[TABLE] is the table name into which you're loading data.
[PATH_TO_SOURCE] is a fully-qualified Cloud Storage URI.
[SCHEMA] is a valid schema. The schema must be a local JSON file or inline. 
Note: You can use the autodetect flag to specify your schema.
Your schema can be specified using the Command-Line. an example is shown below
bq --location=US load --source_format=CSV your_dataset.your_table gs://my-new-bucket/your_data.csv ./your_schema.json
You can also use the auto-detect feature to specify your schema. The code block below explains it.
 bq –location=US load –autodetect –source_format=CSV your_dataset.your_table gs://my-new-bucket/data.csv 
There are 3 ways to write to an existing table on BigQuery. You can make use any of them to write to your table. Illustrations to the options are given below
1. Overwrite the data
bq --location=US load --autodetect --replace --source_format=CSV your_dataset.your_table gs://bucket_name/path/to/file/your_file_name.csv
2. Append the table
bq --location=US load --autodetect --noreplace --source_format=CSV your_dataset.your_table gs://bucket_name/path/to/file/your_file_name.csv ./schema_file.json
3. Add a new field to the target table. An extra field will be added to the schema.
bq --location=asia-northeast1 load --noreplace --schema_update_option=ALLOW_FIELD_ADDITION --source_format=CSV your_dataset.your_table gs://mybucket/your_data.csv ./your_schema.json

Step 4: Update the Target Table in BigQuery

GCS acts a staging area for BigQuery, so when you are using Command-Line to upload to BigQuery, your data will be stored in an intermediate table. The data in the intermediate table will need to be updated for the effect to be shown in the target table. There are two ways to update the target table in BigQuery. I will be explaining both of them below.

1. Update the rows in the final table and insert new rows from the intermediate table
UPDATE final_table t SET t.value = s.value FROM intermediate_data_table s WHERE =;INSERT final_table (id, value) SELECT id, value FROM intermediate_data_table WHERE NOT id IN (SELECT id FROM final_table);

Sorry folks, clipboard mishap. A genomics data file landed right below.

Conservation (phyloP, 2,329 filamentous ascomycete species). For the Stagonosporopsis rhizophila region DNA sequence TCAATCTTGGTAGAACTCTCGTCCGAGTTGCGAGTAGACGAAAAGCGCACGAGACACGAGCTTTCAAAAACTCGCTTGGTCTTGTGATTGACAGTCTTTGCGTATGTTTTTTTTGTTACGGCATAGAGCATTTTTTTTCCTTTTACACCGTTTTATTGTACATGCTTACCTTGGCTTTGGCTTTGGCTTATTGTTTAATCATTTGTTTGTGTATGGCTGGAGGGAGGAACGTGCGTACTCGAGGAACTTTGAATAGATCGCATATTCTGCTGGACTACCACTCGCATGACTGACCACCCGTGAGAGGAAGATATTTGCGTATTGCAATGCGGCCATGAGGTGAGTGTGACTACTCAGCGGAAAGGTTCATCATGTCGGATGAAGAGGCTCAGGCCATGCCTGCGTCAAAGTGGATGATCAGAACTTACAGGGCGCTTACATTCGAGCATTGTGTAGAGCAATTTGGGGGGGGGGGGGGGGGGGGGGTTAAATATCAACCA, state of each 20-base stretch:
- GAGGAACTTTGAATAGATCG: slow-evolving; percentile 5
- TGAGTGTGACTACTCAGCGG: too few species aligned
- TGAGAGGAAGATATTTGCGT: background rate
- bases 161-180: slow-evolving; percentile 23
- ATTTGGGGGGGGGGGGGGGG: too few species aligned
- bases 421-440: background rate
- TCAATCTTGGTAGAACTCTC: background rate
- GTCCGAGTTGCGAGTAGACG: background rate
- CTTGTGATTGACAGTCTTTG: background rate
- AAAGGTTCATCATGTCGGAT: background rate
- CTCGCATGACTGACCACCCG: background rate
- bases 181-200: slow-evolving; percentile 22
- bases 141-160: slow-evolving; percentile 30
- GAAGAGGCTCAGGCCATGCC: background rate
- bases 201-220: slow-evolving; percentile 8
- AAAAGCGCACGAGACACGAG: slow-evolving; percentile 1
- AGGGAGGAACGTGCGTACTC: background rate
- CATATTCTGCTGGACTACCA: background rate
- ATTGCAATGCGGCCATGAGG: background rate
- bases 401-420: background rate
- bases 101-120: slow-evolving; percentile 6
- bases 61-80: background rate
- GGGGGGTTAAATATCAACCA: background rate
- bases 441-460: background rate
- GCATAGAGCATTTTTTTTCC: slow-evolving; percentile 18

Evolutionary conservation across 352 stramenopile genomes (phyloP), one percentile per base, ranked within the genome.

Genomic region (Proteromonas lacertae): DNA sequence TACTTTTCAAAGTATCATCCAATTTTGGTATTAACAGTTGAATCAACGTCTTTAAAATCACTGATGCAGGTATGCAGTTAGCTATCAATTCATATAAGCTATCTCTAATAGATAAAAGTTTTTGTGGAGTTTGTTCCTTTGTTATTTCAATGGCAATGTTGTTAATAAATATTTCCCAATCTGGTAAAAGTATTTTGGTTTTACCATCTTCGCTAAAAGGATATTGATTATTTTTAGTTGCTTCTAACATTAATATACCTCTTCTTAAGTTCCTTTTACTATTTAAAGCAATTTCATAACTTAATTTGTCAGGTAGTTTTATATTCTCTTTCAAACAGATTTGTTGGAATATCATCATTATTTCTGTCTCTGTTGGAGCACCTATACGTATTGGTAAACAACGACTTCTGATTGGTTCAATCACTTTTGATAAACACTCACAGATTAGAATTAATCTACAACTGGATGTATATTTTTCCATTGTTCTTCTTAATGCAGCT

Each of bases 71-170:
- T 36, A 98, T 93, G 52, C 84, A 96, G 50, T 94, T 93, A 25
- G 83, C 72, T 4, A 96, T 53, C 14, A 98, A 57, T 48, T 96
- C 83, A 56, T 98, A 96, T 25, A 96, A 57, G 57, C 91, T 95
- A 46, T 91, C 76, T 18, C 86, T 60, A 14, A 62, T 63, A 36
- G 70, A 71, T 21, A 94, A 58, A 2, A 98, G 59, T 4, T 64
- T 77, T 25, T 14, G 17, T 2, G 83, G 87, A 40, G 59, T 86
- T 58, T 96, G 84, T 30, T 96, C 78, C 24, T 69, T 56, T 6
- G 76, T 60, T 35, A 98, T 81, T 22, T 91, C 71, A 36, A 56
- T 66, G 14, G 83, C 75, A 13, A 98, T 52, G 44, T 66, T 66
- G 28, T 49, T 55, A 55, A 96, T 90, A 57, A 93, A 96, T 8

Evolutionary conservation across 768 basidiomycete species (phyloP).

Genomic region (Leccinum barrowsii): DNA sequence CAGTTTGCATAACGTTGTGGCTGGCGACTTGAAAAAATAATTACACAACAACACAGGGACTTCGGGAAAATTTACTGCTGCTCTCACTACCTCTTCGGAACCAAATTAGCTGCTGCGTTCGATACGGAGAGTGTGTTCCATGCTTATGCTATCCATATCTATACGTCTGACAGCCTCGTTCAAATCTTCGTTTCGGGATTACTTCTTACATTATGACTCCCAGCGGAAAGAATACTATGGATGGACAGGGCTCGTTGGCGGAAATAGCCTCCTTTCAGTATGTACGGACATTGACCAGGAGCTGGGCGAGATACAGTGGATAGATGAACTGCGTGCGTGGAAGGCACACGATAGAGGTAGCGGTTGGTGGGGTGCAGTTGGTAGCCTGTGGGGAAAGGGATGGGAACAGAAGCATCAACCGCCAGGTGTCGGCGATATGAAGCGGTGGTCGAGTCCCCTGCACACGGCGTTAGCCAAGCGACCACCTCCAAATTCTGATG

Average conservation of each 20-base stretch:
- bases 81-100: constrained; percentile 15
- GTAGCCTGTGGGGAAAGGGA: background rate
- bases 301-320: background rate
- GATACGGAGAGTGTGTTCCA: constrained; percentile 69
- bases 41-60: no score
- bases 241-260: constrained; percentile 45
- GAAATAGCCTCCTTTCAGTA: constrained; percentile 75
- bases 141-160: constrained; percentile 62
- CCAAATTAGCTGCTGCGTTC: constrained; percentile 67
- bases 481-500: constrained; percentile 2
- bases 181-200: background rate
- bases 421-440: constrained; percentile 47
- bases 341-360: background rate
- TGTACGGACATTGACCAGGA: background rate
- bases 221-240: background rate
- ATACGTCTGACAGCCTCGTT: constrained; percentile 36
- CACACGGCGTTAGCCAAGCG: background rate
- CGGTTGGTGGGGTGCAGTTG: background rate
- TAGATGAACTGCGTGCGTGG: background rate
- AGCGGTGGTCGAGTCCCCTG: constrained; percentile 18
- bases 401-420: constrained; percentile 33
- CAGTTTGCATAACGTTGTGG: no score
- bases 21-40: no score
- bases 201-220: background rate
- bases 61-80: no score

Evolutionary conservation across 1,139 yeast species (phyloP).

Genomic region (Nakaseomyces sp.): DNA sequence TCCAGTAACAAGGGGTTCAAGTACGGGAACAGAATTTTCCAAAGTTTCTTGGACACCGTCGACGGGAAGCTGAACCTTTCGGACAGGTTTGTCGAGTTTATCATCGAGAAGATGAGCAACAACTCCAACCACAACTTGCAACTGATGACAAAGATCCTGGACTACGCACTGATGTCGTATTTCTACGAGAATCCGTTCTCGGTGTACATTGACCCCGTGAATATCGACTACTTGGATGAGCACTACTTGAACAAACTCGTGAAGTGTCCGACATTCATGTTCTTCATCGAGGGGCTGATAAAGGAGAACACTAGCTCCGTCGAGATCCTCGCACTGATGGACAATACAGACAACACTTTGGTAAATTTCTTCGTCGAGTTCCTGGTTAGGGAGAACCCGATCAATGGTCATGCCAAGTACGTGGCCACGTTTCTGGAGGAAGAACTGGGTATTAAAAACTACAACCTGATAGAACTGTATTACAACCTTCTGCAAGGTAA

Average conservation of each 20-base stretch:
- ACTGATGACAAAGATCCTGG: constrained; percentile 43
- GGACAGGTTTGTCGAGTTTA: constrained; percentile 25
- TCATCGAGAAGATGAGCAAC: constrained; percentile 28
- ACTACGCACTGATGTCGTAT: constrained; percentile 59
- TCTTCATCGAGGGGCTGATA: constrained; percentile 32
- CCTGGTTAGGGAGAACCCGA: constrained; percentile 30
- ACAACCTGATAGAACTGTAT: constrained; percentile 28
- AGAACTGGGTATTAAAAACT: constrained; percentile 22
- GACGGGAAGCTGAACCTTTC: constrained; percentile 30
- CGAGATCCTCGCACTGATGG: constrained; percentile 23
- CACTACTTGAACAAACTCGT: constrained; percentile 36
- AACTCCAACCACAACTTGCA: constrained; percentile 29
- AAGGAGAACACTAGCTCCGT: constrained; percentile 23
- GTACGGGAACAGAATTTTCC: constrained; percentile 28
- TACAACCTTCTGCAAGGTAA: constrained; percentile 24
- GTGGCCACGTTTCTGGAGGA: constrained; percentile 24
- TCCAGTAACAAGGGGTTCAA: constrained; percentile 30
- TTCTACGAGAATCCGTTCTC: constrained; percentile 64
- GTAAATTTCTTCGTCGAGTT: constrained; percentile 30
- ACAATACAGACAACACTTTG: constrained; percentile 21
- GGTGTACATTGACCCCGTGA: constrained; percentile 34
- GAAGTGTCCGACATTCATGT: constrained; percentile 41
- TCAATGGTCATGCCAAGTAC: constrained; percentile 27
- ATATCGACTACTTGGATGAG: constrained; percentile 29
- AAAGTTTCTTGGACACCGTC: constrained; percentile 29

2. Delete all the rows from the final table which are in the intermediate table

DELETE final_table f WHERE IN (SELECT id from intermediate_data_table); INSERT data_setname.final_table(id, value) SELECT id, value FROM data_set_name.intermediate_data_table; 

Limitations and Challenges with writing Custom Code to move data from Microsoft SQL Server to Google BigQuery

Businesses need to put systems in place that will enable them to gain the insights they need from their data. These systems have to be seamless and rapid. Using custom ETL scripts has the following limitations that will affect the reliability and speed of these systems:
  1. Writing custom code is only ideal if you’re looking to move your data once from Microsoft SQL Server to BigQuery
  2. Custom ETL code does not scale well with stream and real-time data. You will have to write additional code to update your data. This is far from ideal
  3. When there’s a need to transform or encrypt your data, custom ETL code fails as it will require you to add additional processes to your pipeline
  4. Maintaining and managing a running data pipeline such as this will need you to invest heavily on valuable engineering resources
While writing code to move data from SQL Server to BigQuery looks like a no-brainer in the beginning, the implementation and management are much more nuanced than that. The process a high propensity for errors which will, in turn, have a huge impact on the data quality and consistency. 

Using a fully managed, easy to use Data Pipeline platform like Hevo, you can load your data from SQL Server to BigQuery in a matter of minutes. You can achieve this on a no-code-required, point and click environment. Here are the steps to replicate SQL Server to BigQuery using Hevo:

  • Connect to your SQL Server
  • Select the replication mode: (i) Full dump and load (ii) Incremental load for append-only data (iii) Incremental load for mutable data
  • Configure your BigQuery Warehouse and move data

With Hevo, you can achieve simple and efficient Data Replication from Microsoft SQL Server to BigQuery. Hevo can help you move data from not just SQL Server but 100s of additional data sources.

Sign up for a 14-Day Free Trial with Hevo and experience a seamless, hassle-free data migration experience from SQL Server to BigQuery.